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Election Is Crunch Time for U.S. Secret Service

Stefan Lovgren
for National Geographic News
October 28, 2004
 
To the United States Secret Service, Senator John Kerry is a tough challenge. An avid sportsman, the Democratic presidential candidate famously likes to windsurf and snowboard. That means the Secret Service agents must follow him into the water and onto the slopes.

"Those things are fairly new to us and difficult to deal with," said Brian Stafford, who directed the U.S. Secret Service from 1999 to 2003.



Ever since Democratic frontrunner Robert F. Kennedy was assassinated in 1968 shortly after winning the California primary, U.S. presidential candidates have been safeguarded by the U.S. Secret Service in the 120 days before the election.

So instead of "just" having to protect the President of the United States, the Vice President, and their families, the Secret Service must now also defend the challengers and their families.

With just a week to go before the election, the candidates are all on the road, darting from one campaign stop to the next. Kerry may have put his sailboard and snowboard away, but these are busy times for the Secret Service.

Campaigns are unpredictable, and that's a word the agency doesn't like. A particularly dreaded event: unscripted movement, when a candidate makes an unannounced stop to meet and greet voters.

"Out there you definitely have an element of surprise," Stafford said, "and that could be unsettling."

Turning Point

The U.S. Secret Service was created in 1865 to combat counterfeiters. The duty to protect the President of the United States was created in 1901 following the assassination of President William McKinley, the third assassination in a 36-year period. Two agents were initially assigned to the White House.

The job has changed dramatically since then. The defining moment in the agency's history came in 1963 with the assassination of President John F. Kennedy as his motorcade drove through Dallas. Kennedy is the only President killed in office since the Secret Service began protecting the President. Today officials under protection cannot ride in open cars.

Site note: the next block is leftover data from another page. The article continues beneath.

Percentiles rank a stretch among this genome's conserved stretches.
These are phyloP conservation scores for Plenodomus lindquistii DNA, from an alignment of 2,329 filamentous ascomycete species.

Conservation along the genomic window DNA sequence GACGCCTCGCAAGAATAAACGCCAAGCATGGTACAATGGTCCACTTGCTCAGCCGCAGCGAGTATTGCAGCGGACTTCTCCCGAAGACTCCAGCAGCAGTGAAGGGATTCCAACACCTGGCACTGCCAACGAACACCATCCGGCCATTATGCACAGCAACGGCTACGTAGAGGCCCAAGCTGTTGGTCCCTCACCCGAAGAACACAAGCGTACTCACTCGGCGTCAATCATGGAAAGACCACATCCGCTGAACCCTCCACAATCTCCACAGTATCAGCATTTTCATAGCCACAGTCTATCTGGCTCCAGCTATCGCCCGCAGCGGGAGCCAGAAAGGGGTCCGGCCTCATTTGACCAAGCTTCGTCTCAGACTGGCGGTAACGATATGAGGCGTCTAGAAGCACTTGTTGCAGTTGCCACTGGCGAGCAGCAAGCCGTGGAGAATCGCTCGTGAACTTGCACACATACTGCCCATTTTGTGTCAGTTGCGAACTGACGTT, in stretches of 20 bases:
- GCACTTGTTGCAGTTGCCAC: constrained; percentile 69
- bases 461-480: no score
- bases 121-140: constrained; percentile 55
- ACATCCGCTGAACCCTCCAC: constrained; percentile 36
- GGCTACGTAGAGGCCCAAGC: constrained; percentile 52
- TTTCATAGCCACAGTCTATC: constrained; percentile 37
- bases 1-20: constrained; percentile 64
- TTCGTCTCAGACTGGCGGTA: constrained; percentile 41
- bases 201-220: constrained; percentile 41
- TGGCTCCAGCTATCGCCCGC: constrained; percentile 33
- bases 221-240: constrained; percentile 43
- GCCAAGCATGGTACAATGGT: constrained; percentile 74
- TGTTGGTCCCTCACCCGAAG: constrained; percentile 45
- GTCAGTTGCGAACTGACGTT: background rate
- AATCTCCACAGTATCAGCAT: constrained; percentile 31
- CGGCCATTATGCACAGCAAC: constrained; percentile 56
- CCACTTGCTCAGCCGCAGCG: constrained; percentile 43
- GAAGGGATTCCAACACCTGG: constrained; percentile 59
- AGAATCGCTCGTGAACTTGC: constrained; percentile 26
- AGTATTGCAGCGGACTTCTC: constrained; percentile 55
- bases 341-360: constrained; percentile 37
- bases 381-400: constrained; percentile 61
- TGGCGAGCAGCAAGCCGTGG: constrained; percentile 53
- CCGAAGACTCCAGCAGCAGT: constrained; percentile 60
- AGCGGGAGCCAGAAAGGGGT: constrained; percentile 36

Presidential visits are planned in minute detail. During days of advance work, agents secure roads, entrances, and rooftops at the airport of a given destination to the venue the President will visit.

Agents must investigate any disturbing sign. Have any police uniforms been stolen lately in the area? Have gun sales surged? Hours before the event, bomb-sniffing dogs scour the site. As crowds or delegates file into an event, screeners carefully check each person.

On the campaign trail the advance work becomes even more demanding. Candidates may visit three different states in a single day.

Threats against the candidates increase as the election draws closer. Leading up to the 2000 election, agents saw a spike in the number of threats against the presidential candidates—partly attributed to a highly divisive political climate. This year is shaping up to be even worse.

"There is even more interest in the protectees, and that creates more challenges for the Secret Service," Stafford said. "More people are coming out to campaign events, and there is more to keep track of."

E-Crimes

Death threats against protected government officials might be phoned in to a police department or a television station. E-mailed threats have become more common than threat letters.

"We investigate every threat that we receive," said Anthony M. Chapa, a U.S. Secret Service special agent based in Los Angeles.

At one point Chapa even received a personal death threat. The culprit was soon identified. When uniformed police showed up at his door, the letter-writer fell back and died.

President George W. Bush has visited the Los Angeles area twice this year, and Vice President Dick Cheney has been to the city a few times. But the most significant visit that Chapa has had to organize in the middle of the presidential election was the state funeral for former President Ronald Reagan.

"It was an immense undertaking," Chapa said. "No one on the job today had ever done a state funeral."

An incident involving President Reagan, incidentally, underlines the challenge that the Secret Service faces in uncontrolled environments. In 1981 John Hinckley fired six rounds at President Reagan as he exited a hotel in Washington, D.C. Special Agent Jerry Parr saved Reagan's life by covering and evacuating him.

"Agents are trained to cover and evacuate, and cover means cover with your own body," Parr said in the recent National Geographic documentary Inside the U.S. Secret Service. "It's a counter-instinctive movement. It's a muscle memory. And in a certain sense, I had been waiting for that all of my career, and it is a moment when you really think about it deeply—where history and destiny hang in the balance."

Unscripted Stops

On at least one occasion a President's decision to change plans almost caused a disaster. On September 5, 1975, President Gerald Ford had just given a speech at the California State Building in Sacramento when he decided to walk across a park where a crowd had gathered.

Shaking hands with the enthusiastic supporters, Ford noticed a woman in a red dress following him. Suddenly, she whipped out a gun. At that moment Special Agent Larry Buendorf instinctively stepped in front of Ford. Buendorf pulled the gun away and wrestled the woman to the ground and cuffed her.

The potential assassin turned out to be Lynette "Squeaky" Fromme, a member of the brutal Charles Manson gang.

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